Under questioning by USPS authorities, however, he recanted the claim. Later, under prodding from right-wing activists, he claimed that no, he never recanted. But he did. There’s audio to prove it. He stated under questioning that he simply heard supervisors discussing one — yes ONE — ballot that had a late postmark; he did not hear anyone discuss altering it, and guessed that “My mind probably added the rest.” You don’t say.

Why are these three lies particularly noteworthy? Because they reveal three prominent principles of (sometimes unintentional) disinformation at work.

First, there is what we have termed the Fallacy Of Single Explanations. Republicans have noticed oddities and errors, and rather than seek out the actual causes, automatically conclude that the explanation must be widespread, systematic fraud.

Second, there is the “game of telephone“. They hear or see something that seems unusual and, as in the case of the postal worker, their fevered imaginations vividly add details. And each time the story gets repeated, it gets embellished more. Next thing you know, one possibly suspicious ballot has morphed into a million definitely fraudulent ones.

Third, there is the matter of selectivity. Republicans are concerned only about irregularities that affect them negatively. They ignore the ones that help them, and even try to create the impression that the latter don’t even exist. Remember, a contorted narrative of persecution and oppression is a vital part of conservative propaganda.

Look, there is always a certain amount of error when millions and millions of ballots are involved. But it’s minimal, and does not affect the outcome of an election unless it’s extremely close. And — say it again — this one was not close at all. In 2020, the GOP candidate lost Michigan by 150,000 votes; but he tried to get the state’s results invalidated by focusing on the heavily populated Wayne County (which, just coincidentally, is mostly black) as a supposed hotbed of fraud. But Wayne County actually had a higher error rate in 2016, when he won the state by fewer than 11,000 votes. Yet –surprise — he didn’t contest anything then.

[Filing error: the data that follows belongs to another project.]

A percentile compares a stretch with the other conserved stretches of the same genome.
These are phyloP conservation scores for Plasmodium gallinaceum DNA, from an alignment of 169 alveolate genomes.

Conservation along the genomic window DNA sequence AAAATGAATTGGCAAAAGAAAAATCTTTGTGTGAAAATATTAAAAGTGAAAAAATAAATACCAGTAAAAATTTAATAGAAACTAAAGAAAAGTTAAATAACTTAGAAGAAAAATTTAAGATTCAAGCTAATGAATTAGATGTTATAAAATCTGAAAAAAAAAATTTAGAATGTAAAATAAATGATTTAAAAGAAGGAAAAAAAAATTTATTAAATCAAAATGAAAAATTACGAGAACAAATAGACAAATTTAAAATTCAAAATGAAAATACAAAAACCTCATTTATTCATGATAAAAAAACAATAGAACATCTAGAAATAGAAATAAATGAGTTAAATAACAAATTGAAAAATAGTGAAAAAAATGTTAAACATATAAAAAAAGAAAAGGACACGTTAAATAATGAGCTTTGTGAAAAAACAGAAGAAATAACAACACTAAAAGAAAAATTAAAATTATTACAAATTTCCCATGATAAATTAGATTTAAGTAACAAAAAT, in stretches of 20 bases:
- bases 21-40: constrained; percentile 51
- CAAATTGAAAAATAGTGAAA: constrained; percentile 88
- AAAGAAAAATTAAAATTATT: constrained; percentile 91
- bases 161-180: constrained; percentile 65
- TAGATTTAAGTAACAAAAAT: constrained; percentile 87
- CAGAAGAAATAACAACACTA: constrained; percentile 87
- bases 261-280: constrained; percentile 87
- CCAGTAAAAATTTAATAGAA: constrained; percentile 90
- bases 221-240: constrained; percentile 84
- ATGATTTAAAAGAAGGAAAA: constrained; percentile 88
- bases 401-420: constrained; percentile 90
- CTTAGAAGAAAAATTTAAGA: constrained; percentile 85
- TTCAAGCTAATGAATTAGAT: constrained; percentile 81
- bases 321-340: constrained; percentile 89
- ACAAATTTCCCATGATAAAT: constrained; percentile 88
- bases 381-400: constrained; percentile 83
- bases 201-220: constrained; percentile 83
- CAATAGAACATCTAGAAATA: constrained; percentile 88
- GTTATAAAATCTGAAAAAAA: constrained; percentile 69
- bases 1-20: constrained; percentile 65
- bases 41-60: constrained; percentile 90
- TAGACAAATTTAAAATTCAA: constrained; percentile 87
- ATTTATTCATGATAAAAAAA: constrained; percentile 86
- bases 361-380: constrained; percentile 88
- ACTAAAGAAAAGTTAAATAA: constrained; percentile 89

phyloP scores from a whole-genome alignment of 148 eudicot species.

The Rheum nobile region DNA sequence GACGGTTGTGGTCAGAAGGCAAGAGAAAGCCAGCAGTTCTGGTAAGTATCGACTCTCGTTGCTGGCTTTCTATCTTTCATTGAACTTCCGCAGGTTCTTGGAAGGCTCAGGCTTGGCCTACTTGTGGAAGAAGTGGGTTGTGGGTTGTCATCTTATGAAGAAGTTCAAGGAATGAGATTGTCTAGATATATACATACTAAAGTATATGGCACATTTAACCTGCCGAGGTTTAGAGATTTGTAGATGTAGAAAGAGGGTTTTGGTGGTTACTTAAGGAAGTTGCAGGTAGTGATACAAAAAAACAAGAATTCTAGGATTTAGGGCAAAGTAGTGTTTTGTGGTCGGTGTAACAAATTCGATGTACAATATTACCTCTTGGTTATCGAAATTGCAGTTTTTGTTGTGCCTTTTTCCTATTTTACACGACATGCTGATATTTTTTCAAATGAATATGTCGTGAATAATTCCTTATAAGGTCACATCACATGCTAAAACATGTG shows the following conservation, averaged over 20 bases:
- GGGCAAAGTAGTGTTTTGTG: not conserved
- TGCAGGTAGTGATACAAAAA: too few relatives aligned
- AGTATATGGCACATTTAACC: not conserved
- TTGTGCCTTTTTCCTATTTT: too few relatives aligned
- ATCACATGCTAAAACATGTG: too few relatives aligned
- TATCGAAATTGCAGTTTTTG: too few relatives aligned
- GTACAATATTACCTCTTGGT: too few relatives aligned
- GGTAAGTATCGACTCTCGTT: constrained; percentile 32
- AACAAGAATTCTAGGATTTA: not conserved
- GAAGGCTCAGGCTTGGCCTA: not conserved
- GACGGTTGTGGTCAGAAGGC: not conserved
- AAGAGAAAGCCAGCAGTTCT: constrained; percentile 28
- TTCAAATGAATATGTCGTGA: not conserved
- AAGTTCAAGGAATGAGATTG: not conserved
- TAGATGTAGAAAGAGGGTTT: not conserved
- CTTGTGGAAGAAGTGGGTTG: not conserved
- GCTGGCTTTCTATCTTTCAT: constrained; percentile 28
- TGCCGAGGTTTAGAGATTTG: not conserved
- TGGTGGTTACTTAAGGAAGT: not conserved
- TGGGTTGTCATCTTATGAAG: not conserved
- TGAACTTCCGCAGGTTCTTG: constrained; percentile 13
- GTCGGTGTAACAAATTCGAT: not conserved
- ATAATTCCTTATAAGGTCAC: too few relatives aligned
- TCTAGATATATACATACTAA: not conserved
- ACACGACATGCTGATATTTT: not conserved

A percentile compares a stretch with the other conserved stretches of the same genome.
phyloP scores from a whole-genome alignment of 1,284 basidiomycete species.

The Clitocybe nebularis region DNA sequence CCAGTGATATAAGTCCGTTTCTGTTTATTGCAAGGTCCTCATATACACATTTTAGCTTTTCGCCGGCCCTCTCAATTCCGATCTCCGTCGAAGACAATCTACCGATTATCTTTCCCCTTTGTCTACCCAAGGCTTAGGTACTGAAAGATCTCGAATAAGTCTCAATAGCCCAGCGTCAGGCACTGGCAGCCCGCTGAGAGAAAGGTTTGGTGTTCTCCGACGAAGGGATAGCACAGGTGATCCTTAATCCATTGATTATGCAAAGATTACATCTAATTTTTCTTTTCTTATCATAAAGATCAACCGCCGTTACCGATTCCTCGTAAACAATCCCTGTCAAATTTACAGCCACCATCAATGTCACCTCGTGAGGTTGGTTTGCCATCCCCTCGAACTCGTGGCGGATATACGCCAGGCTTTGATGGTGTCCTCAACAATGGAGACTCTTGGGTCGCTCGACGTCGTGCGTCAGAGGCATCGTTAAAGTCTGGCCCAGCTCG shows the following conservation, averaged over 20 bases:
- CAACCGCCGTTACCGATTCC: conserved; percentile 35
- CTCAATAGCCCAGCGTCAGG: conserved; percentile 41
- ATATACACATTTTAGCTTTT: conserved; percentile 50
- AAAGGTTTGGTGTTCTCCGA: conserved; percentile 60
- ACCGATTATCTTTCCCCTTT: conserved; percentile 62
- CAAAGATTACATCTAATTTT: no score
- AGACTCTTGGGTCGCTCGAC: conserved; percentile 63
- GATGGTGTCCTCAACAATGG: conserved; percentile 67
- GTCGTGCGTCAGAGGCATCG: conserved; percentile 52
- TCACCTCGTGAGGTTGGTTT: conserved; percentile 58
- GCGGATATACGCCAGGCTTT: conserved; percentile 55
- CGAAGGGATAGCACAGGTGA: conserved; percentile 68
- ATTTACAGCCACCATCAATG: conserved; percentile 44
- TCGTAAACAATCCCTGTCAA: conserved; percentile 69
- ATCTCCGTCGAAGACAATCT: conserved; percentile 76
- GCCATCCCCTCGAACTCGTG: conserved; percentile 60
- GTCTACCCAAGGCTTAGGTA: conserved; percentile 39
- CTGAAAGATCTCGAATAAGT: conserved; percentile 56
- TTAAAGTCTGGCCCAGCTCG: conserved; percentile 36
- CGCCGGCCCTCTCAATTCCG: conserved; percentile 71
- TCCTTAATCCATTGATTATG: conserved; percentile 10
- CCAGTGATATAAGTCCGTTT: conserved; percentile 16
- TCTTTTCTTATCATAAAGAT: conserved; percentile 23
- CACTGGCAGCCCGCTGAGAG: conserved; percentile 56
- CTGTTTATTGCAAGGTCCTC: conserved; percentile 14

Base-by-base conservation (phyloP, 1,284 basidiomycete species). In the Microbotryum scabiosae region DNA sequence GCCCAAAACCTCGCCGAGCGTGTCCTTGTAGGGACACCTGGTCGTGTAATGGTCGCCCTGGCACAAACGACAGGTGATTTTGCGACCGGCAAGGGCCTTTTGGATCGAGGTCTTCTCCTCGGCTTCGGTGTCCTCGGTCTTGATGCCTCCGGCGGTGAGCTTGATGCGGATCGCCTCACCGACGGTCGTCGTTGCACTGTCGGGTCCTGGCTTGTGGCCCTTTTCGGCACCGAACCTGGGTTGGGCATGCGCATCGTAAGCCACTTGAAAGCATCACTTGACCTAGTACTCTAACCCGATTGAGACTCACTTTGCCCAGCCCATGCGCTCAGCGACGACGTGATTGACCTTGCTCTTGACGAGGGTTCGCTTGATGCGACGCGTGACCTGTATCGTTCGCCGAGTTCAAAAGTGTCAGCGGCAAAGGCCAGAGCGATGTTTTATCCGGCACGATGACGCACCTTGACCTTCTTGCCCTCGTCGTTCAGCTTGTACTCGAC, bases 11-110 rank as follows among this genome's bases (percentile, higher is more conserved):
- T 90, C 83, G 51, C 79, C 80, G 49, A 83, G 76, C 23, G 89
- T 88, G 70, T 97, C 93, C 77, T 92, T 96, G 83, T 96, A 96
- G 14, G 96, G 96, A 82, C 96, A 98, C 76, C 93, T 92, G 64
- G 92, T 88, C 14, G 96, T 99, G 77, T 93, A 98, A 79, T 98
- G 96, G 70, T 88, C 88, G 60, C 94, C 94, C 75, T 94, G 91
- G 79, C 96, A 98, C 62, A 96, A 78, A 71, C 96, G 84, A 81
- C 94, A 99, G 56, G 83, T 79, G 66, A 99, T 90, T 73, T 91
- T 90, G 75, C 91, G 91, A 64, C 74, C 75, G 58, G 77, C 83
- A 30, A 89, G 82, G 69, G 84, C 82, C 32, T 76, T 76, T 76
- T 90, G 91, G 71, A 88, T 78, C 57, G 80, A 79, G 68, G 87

Let’s be clear, these shenanigans to overturn a decisive election had, at most, zero chance of success; and the Republicans probably knew it. So why did they persist so doggedly anyway? Well, there are at least seven “good” reasons: (1) to offer an excuse, however flimsy, for the unflagging obstructionism that will characterize the next 4 years; (2) to keep the members of the base riled up and gnawing at their straitjackets; (3) to lay the groundwork for challenges to future elections that are much closer; (4) to offer a justification, however flimsy, for future vote suppression tactics; (5) to establish a “boy who cried wolf” narrative so that if Democrats should challenge fraud in, say, the next election, it will be be brushed off as absurd and unfounded, in the spirit of bothsidesism; (6) Money, money, money. As Media Matters chronicles, a number of right-wing grifters are using the pretense of fighting for election integrity as their latest con to shake down their fans for more cash. The Fraudster-In-Chief is among them; (7) The Big Ego. Everything, absolutely everything, the Head Narcissist does is for attention and personal glory. The “stolen election” narrative gives him the opportunity to bask in it, for now and the indefinite future.

The election may be settled, but the myth of the “stolen election” is not going to just ride off into the sunset any time soon.

One comment

  1. It is truly amazing how Trump’s base believes anything he says, and is willing to march lock step like Lemmings over a cliff–just for him? They want to believe all this garbage, and he gives them exactly what they want–so then they are encouraged to perpetuate this self-righteous lunacy, which they feel so emboldened to use.